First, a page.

Big data and novel computational tools have led to a growing interest for multidimensional approaches to brain activity.
Assessing brain connectome's dynamics in higher dimensions allows us to achieve more information about elusive mental activities.
Recent data point towards the real presence in our brain of hidden, further dimensions where nervous activity might take place.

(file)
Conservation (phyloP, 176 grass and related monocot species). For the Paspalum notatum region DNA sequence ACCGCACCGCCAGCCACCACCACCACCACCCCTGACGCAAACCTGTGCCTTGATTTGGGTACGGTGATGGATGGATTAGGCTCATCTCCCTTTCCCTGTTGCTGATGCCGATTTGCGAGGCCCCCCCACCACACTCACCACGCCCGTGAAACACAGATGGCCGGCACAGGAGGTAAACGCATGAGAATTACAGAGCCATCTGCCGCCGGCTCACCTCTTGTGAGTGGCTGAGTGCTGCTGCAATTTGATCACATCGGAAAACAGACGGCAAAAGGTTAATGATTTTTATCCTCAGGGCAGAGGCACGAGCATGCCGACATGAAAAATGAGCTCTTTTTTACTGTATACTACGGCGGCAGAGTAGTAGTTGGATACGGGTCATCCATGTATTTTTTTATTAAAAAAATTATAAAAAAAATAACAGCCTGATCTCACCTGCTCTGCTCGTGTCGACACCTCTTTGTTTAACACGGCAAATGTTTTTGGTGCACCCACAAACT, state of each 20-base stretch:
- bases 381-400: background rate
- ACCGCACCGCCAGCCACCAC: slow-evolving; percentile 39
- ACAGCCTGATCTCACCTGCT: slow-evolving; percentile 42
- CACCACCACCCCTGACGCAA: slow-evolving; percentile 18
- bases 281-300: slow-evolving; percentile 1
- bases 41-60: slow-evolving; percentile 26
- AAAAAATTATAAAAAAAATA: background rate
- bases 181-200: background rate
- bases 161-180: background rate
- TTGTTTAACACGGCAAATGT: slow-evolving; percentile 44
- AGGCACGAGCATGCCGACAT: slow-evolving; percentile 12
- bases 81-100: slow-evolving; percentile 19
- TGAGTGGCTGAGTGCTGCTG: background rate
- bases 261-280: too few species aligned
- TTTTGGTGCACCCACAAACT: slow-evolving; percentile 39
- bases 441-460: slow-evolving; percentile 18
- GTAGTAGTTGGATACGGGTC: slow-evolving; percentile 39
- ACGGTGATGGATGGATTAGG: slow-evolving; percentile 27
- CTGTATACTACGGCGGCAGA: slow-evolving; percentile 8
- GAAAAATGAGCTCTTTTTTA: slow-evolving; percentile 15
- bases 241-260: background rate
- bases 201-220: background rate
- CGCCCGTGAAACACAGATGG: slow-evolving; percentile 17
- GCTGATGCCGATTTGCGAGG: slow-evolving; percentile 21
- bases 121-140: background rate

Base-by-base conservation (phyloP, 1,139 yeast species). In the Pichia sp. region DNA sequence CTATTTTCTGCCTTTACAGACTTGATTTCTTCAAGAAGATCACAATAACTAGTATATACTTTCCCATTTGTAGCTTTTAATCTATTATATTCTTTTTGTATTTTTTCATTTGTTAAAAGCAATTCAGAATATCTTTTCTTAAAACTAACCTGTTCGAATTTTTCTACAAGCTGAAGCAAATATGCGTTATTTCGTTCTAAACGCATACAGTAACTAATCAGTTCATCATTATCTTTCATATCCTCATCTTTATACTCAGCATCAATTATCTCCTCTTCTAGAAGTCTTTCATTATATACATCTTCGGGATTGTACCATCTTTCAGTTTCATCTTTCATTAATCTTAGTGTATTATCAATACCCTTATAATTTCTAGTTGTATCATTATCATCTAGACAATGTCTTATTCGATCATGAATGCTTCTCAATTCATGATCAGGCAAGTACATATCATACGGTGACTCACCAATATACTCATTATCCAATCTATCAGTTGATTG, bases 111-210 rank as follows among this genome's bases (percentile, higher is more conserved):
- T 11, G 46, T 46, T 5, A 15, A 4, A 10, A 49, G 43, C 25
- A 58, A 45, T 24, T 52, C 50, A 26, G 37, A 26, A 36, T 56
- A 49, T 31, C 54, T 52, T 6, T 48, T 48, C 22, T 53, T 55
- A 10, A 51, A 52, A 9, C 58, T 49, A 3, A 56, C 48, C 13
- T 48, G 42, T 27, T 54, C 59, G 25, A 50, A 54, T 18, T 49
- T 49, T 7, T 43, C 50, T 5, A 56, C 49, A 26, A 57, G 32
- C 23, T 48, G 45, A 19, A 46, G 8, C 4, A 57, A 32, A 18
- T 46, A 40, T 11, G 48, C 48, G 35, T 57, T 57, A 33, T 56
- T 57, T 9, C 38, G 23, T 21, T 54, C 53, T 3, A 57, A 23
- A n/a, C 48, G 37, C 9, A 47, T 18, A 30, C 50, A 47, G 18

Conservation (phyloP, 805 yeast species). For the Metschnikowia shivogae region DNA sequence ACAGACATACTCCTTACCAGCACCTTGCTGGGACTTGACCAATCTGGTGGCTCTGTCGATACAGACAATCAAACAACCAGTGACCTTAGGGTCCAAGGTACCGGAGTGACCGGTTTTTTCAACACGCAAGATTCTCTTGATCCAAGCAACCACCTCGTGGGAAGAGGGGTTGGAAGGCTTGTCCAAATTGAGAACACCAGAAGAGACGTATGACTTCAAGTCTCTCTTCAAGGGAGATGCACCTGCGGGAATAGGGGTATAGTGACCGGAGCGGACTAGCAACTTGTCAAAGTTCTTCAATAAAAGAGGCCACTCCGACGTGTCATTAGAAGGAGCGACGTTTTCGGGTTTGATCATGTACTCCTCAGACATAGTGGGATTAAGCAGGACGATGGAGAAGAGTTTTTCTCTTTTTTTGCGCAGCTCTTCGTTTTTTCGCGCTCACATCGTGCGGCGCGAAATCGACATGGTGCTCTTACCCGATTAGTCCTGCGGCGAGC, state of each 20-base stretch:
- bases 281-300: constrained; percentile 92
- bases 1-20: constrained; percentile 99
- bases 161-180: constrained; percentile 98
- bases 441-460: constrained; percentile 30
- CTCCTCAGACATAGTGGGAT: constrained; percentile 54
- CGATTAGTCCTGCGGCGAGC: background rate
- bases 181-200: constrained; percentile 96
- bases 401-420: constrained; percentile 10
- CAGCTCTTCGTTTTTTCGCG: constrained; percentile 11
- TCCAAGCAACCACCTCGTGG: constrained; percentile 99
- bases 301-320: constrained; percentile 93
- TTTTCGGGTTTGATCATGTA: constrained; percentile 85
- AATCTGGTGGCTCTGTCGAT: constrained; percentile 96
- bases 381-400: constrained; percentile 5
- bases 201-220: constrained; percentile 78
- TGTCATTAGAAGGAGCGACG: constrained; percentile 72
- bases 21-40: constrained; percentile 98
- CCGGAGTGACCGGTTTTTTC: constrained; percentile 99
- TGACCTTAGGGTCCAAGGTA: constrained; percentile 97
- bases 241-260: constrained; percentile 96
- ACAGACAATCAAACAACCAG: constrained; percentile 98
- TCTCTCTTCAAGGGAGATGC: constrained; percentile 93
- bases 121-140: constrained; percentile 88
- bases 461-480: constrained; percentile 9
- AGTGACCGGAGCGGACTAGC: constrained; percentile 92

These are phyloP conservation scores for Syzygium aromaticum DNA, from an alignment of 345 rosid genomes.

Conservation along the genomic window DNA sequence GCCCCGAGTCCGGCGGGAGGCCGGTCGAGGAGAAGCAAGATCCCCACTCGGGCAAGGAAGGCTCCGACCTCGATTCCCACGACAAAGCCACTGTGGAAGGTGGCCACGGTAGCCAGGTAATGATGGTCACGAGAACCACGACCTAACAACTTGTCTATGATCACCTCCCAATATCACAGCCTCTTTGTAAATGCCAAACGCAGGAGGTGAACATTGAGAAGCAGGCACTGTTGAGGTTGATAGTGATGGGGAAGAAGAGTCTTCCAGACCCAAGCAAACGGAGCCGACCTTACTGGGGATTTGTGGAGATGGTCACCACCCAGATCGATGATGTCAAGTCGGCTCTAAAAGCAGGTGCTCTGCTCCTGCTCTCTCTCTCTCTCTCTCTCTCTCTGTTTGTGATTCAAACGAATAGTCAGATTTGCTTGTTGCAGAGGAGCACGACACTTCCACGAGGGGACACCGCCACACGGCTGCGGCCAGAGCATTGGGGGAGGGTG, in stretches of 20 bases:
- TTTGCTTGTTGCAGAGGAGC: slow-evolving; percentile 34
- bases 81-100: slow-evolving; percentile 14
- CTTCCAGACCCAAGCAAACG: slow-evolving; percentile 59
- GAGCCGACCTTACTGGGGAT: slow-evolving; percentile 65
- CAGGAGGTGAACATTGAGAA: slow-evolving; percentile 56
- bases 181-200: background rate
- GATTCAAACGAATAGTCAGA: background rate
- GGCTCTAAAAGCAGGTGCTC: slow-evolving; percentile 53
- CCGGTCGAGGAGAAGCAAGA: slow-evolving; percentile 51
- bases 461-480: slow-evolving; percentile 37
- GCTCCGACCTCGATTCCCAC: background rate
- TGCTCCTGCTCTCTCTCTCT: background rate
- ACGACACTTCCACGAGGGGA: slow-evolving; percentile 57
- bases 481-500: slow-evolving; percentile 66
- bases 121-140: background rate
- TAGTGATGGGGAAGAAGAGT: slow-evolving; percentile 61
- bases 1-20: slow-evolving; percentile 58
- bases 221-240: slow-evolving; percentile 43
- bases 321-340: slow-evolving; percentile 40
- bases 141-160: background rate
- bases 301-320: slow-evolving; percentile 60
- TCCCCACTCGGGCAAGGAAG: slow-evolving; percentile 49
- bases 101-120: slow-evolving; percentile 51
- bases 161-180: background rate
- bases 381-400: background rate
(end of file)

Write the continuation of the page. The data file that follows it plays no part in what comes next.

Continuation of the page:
Brain activity takes place in three spatial-plus time dimensions. This rather obvious claim has been recently questioned by papers that, taking into account the big data outburst and novel available computational tools, are starting to unveil a more intricate state of affairs. Indeed, various brain activities and their correlated mental functions can be assessed in terms of trajectories embedded in phase spaces of dimensions higher than the canonical ones. In this review, I show how further dimensions may not just represent a convenient methodological tool that allows a better mathematical treatment of otherwise elusive cortical activities, but may also reflect genuine functional or anatomical relationships among real nervous functions. I then describe how to extract hidden multidimensional information from real or artificial neurodata series, and make clear how our mind dilutes, rather than concentrates as currently believed, inputs coming from the environment. Finally, I argue that the principle “the higher the dimension, the greater the information” may explain the occurrence of mental activities and elucidate the mechanisms of human diseases associated with dimensionality reduction.